This case concerns the John M. Case Company, which at one time was the leading producer of business calendars in the United States. The company was founded by the grandfather of John M. Case in 1920 and was inherited in 1951. The company had experienced profitable operations every year since 1932, and held approximately a 60-65% market share by 1984. Sales had been increasing annually at about a 7% compound rate, and the return on average invested capital was about 20%. The cost structure of the company was 100% equity, owned solely by Mr. Case. The capital budget was the leftover earnings generated from internal operations minus the amount Mr. Case wished to withdrawal as income (dividends) for the year. Also, the seasonal accumulation of inventories and receivables were financed internally (although they did hold lines of credit worth $2 million at major banks).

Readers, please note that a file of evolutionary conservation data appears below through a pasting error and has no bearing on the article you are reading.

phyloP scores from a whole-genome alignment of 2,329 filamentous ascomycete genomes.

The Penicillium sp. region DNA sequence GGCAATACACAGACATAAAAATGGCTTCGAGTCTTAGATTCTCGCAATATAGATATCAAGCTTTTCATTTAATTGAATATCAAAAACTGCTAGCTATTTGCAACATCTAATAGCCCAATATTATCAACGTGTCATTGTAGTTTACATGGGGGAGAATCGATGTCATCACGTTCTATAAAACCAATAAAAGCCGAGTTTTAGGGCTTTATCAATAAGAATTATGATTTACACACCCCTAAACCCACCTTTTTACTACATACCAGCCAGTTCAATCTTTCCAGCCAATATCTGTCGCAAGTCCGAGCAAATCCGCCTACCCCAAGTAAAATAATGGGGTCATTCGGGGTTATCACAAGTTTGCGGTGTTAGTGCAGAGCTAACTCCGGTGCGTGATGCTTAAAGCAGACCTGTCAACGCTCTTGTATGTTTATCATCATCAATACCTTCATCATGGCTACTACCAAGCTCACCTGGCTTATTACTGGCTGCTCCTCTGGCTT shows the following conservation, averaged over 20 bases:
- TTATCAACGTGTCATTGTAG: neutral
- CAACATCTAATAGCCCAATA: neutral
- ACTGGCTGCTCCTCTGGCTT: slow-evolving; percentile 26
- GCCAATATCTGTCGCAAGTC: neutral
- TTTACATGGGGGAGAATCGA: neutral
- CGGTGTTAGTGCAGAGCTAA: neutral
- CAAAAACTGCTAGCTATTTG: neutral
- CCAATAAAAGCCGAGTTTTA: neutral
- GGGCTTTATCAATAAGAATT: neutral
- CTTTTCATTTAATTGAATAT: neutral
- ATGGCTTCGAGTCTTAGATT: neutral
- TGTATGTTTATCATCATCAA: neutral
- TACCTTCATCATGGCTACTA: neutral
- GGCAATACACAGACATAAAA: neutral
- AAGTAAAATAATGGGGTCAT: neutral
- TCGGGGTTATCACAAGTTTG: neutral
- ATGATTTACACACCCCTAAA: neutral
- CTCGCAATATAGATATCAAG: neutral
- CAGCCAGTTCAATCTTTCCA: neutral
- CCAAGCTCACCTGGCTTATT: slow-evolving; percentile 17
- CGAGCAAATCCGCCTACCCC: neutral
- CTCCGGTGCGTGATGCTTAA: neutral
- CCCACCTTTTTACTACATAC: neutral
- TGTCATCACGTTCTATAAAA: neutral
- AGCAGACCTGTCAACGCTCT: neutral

Strengths of the company were its market share and production process, which created great economies of scale and allow extremely efficient and low cost production. Even though it was subject to a business with highly seasonal sales, concentrating the sales in the middle six months of the year and giving moderate discounts (for early delivery) could help get around most of the risks. Even though the company focused on high-quality customer service and a high-quality product, there were believed advantages from a marketing viewpoint. Since the product is essential, low-cost, and virtually impervious to malfunction, they had a 95% reorder rate, with only 5% of sales going to new customers. Of those reorderers 98% also ordered other Case products as needed.
Business Calendar Market
The entire commercial desk calendar industry was mainly divided between Case and a company called Watts Corporation, who held a 20-25% market share of the $25-30 million dollar industry. Gaining market share from Watts was not a feasible option...
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